| Alabama              |                 242820 |
| Alaska               |                 260283 |
| Arizona              |                1321045 |
| Arkansas             |                 183133 |
| California           |                3694820 |
| Colorado             |                 554636 |
| Connecticut          |                 139529 |
| District of Columbia |                 572059 |
| Florida              |                 735167 |
| Georgia              |                 416474 |
+----------------------+------------------------+
10 rows in set (0.00 sec)


Going Back to Ohio


But what if we wanted a little more statistical information on a state's population?  Well, there several functions just waiting for you.

mysql> select name, Population as 'Pop', 
       SUM(Population) OVER w AS 'sum', 
       RANK() over w as 'rank', 
       percent_rank() OVER w as '%rank' 
       from city where District='Ohio' 
       WINDOW w AS (ORDER BY Population);
+------------+--------+---------+------+-------+
| name       | Pop    | sum     | rank | %rank |
+------------+--------+---------+------+-------+
| Dayton     | 166179 |  166179 |    1 |     0 |
| Akron      | 217074 |  383253 |    2 |   0.2 |
| Toledo     | 313619 |  696872 |    3 |   0.4 |
| Cincinnati | 331285 | 1028157 |    4 |   0.6 |
| Cleveland  | 478403 | 1506560 |    5 |   0.8 |
| Columbus   | 711470 | 2218030 |    6 |     1 |
+------------+--------+---------+------+-------+
6 rows in set (0.01 sec)


Ohio is used here as it has just enough data to illustrate some concepts.  Looking at the cities in that state starting with the largest population is done by creating a window that is ordered by Population, biggest first.  Columbus has the largest population and its rank is '1'.

The PERCENTAGE_RANK  is the percentage of scores in the window that are equal or lower to the value in the row, excluding the highest value, for the rank on a range from zero to one for that row.  For a fun exercise , rerun the above query with the desc removed from the window definition (ORDER BY Population).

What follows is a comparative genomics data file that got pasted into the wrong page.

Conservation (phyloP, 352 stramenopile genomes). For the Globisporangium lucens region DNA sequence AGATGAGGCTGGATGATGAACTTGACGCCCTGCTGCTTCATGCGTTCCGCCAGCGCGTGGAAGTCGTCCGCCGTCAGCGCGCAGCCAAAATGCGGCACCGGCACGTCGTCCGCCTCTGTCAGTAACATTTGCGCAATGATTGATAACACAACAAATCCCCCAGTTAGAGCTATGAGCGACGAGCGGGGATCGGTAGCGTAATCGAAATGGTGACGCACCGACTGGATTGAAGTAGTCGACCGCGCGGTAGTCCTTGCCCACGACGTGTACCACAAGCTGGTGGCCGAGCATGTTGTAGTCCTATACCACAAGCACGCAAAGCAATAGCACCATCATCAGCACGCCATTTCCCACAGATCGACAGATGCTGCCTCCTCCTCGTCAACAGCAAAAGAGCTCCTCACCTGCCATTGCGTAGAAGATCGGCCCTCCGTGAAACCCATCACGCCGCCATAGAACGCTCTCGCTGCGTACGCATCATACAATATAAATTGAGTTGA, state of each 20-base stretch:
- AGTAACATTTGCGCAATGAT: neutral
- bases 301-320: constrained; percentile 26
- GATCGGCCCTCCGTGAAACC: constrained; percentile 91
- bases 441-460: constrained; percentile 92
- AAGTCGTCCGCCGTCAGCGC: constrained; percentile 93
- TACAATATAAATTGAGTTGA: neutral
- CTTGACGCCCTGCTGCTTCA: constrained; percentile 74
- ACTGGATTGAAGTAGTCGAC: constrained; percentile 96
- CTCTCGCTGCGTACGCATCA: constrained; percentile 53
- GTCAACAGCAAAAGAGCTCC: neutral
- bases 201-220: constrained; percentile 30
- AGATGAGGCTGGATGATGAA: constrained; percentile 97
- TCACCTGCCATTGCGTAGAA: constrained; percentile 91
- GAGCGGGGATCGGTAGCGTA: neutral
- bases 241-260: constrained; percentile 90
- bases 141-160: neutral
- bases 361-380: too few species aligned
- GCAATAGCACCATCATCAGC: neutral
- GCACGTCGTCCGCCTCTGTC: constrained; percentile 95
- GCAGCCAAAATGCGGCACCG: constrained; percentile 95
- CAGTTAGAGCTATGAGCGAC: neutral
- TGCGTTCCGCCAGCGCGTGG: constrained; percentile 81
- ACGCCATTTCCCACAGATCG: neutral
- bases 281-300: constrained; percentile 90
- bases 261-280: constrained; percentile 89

Differences

The functions first_value and last_value provide a way to see how much small the population is in the other cities than Columbus. To do this the current row, or last_value, is subtracted from the  first value  - Columbus's 711,470 - to provide the answer.

 mysql> select name, 
         Population as 'Pop', 
         SUM(Population) OVER w AS 'sum', 
        (first_value(Population) over w - last_value(Population) over w) as 'diff'  
        from city 
        where District='Ohio' 
        WINDOW w AS (ORDER BY Population desc) ;
+------------+--------+---------+--------+
| name       | Pop    | sum     | diff   |
+------------+--------+---------+--------+
| Columbus   | 711470 |  711470 |      0 |
| Cleveland  | 478403 | 1189873 | 233067 |
| Cincinnati | 331285 | 1521158 | 380185 |
| Toledo     | 313619 | 1834777 | 397851 |
| Akron      | 217074 | 2051851 | 494396 |
| Dayton     | 166179 | 2218030 | 545291 |
+------------+--------+---------+--------+
6 rows in set (0.00 sec)

But how much smaller are cities three to six from the second city, Cleveland.  The NTH_VALUE(expression, n) allows us to subtract the smaller values from the second entry.

mysql> select name, Population as 'Pop',